Took the red trail.  Lots of huge trees.  Not a lot of variety, creek was dry, but being out in nature was worth it.  Lots of people for the remoteness and the season.  If we had to do it again we'd park on the road that cut through it and done 4 miles the first of our few 7 mile hikes!   Park pass sounded like a good deal but we have 2 different cars and you cant transfer it.

Texas State Parks
By J3NN1F3R on 12/16/2010
Rating: 3point5stars Difficulty: 1point5stars Solitude: 1point5stars
Distance: N/A Duration: N/A

Keep in mind that you can also become a member of Texas Parks and Wildlife. My husband and I have been members for over five years and absolutely LOVE IT. When you become a member, you are not charged enterance fees (except to some of the cave tours like Longhorn Caverns), the membership fee goes towards park conservations, you receive 50% off camping coupons, and members discounts at the state park stores. Bastrop/Beuscher SPs are among some of our favorites, including Pedernales, Enchanted Rock, Lost Maples, and Garner State Parks. Also, as of right now, you do not need a state fishing license to fish inside a state park. So instead of buying a fishing license we buy a state park pass and go fishing in all the different state parks.  This policy is not garunteed to continue, but has been active for the past several years.

By SnickerD on 3/10/2010
Rating: 3stars Difficulty: 2stars Solitude: 2stars
Distance: 2.00 Miles Duration: 1 hour
Excellent Hike
By Veganne on 1/23/2010
Rating: 5stars Difficulty: 3stars Solitude: 4stars
Distance: 12.00 Miles Duration: N/A
This is probably one of my favorite places to hike in the area. Lots of nature and wildlife with varying terrain. If you go in the spring, look for baby frogs around the pond area.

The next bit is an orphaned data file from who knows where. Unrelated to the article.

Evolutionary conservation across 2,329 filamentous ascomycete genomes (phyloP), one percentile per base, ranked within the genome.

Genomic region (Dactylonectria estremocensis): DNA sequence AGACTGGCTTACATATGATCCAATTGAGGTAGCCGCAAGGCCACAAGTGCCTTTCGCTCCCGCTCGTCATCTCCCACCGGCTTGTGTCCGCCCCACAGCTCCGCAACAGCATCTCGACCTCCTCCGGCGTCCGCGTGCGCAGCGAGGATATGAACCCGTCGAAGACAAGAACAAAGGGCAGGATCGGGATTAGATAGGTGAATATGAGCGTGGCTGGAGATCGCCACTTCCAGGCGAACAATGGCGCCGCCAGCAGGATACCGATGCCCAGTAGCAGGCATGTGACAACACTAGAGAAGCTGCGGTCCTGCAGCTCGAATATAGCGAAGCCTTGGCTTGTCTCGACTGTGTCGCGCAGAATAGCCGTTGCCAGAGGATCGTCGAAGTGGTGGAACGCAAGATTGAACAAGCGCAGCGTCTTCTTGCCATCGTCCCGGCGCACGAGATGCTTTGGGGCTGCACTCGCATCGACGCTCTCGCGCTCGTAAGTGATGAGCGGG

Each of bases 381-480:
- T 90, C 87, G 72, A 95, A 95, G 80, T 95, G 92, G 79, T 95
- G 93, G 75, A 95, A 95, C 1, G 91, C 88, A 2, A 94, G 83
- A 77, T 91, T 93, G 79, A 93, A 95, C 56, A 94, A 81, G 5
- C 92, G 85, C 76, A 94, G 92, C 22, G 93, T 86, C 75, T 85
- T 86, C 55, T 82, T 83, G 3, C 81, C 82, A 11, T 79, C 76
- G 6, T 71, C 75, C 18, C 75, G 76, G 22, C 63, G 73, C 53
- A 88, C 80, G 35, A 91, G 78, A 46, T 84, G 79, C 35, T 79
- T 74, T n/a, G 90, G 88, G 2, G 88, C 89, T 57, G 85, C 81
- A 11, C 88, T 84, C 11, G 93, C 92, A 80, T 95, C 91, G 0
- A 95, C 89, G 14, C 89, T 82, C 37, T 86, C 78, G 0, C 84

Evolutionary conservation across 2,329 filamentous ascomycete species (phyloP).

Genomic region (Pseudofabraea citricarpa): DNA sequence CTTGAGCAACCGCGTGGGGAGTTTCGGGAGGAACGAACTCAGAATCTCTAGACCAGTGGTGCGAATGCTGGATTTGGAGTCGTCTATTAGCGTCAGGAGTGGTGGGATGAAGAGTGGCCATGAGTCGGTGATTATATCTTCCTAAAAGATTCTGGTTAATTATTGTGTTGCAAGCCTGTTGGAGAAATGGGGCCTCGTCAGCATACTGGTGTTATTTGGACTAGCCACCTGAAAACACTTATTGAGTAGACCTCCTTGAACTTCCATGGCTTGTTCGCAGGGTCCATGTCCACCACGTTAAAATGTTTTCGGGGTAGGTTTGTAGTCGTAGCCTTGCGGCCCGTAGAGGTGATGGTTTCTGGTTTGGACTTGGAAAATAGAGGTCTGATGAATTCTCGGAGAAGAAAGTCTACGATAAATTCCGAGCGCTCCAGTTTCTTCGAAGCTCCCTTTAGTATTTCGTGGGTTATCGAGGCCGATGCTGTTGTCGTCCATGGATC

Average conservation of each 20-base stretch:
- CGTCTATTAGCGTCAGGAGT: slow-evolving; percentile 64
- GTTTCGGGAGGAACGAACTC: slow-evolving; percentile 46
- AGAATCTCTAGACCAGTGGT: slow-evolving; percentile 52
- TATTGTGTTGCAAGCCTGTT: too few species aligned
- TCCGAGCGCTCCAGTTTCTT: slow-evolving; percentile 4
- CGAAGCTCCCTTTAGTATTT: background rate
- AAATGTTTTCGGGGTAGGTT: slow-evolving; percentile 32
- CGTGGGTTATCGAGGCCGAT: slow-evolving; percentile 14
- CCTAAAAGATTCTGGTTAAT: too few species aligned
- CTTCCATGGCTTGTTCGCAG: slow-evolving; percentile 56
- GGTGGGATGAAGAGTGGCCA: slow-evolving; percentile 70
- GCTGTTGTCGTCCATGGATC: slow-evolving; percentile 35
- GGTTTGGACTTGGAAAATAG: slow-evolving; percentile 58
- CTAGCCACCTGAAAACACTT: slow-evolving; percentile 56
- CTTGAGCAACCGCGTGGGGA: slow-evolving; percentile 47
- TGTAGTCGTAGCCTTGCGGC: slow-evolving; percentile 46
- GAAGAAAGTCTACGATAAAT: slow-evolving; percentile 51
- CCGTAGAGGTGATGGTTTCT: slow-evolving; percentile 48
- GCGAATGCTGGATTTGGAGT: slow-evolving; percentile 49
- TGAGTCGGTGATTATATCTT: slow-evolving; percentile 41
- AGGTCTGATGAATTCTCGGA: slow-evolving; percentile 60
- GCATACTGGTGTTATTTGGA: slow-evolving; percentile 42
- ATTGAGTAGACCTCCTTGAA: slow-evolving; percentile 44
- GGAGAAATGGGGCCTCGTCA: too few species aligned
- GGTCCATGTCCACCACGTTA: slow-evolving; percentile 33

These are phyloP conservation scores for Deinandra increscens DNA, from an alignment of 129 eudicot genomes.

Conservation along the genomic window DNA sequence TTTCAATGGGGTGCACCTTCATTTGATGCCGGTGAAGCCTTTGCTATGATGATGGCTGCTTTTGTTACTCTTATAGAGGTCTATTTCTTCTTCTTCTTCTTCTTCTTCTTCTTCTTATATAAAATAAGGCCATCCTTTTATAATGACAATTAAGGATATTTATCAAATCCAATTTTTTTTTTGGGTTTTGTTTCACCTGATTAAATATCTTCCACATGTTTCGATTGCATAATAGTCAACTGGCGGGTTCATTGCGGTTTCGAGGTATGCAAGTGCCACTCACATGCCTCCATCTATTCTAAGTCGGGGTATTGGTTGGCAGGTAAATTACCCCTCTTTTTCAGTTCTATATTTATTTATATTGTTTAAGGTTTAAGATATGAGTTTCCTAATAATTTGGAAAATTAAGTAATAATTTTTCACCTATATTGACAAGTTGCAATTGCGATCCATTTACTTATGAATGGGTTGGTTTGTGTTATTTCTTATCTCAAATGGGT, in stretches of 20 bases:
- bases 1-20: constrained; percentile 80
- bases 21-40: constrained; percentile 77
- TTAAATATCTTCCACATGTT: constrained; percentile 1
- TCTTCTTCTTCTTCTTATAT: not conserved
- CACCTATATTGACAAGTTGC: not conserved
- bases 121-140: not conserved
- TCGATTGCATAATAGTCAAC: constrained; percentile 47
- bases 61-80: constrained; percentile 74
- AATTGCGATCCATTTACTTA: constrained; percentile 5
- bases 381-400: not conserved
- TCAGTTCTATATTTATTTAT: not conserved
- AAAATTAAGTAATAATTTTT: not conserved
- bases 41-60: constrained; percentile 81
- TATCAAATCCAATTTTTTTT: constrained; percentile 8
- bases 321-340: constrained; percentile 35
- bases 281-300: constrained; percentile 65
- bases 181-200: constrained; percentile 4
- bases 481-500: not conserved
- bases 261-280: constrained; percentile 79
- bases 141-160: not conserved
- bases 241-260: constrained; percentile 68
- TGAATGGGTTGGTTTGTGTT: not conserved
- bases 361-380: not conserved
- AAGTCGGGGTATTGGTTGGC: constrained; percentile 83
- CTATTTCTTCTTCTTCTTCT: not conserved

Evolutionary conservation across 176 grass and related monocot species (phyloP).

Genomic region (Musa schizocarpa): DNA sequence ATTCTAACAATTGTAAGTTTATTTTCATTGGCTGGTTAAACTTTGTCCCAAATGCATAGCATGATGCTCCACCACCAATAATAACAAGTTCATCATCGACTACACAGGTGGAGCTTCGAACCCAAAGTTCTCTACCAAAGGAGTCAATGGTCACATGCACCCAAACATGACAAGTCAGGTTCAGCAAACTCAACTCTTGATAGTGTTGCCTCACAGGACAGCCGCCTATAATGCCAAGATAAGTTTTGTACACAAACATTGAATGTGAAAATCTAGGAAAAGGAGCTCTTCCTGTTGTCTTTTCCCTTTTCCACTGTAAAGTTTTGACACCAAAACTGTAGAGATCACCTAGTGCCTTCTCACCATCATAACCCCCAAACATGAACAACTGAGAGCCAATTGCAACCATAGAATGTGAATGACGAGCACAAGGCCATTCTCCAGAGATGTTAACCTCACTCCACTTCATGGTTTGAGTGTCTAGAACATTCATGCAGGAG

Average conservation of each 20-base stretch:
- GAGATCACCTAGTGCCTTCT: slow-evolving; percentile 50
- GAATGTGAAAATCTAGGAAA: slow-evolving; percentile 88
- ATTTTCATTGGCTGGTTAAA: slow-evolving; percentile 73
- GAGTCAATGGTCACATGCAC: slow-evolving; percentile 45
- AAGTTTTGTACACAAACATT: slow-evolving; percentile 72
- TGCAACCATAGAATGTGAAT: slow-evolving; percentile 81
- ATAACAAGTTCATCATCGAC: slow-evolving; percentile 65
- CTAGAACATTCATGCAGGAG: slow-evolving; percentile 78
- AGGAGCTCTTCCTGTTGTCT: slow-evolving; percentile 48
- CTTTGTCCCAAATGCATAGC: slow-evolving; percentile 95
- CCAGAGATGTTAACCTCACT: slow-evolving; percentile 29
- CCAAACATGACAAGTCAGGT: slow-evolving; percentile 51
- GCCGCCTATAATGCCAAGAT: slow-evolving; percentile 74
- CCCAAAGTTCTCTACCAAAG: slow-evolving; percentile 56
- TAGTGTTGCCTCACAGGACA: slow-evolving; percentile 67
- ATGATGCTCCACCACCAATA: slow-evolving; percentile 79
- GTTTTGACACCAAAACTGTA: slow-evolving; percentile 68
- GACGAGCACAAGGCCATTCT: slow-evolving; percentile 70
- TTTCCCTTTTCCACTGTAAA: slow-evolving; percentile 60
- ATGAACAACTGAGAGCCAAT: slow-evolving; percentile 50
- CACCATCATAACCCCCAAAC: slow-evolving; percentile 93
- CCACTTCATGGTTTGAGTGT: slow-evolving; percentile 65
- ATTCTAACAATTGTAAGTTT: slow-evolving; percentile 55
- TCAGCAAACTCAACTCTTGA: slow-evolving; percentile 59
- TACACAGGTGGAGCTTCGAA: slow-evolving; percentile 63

pleasant and lots of shades
By sandew on 5/24/2009
Rating: 3stars Difficulty: 2stars Solitude: 4stars
Distance: 5.00 Miles Duration: 3 hours

Rates are now $4 entry to park and the map isn't quiet acurate.  A lot of the trees are marked and there are lots of maps when the trails change names.  The paper map has different color code for the different types (elevations).  Nice and wide most of the time, we did the blue trail which ran into the red trail when heading back to the car.  It didn't, instead it runs into the gray trail that will run into red, then the white where we parked.  Saw very few campers in the wilderness section or hikers.  Good trail when hot, but can see how the drought has kept the man made waterfalls dry and the lake looked very low.

By Buddahbabym on 4/5/2009
Rating: 4stars Difficulty: 2stars Solitude: 4stars
Distance: 7.00 Miles Duration: 4 hours
Get away from it all
By squidulum on 12/13/2008
Rating: 4stars Difficulty: 1star Solitude: 4stars
Distance: 8.00 Miles Duration: 4 minutes

My husband and I started at the overlook the first time that we did this hike, but we found that if you take Park road C towards Buecher and turn down Hammond road to the right that you can park at the trail there and begin the hike in solitude.  This is one of the most peaceful hikes I have been on.  At times all you can hear it the wind in the trees.  It's wonderful.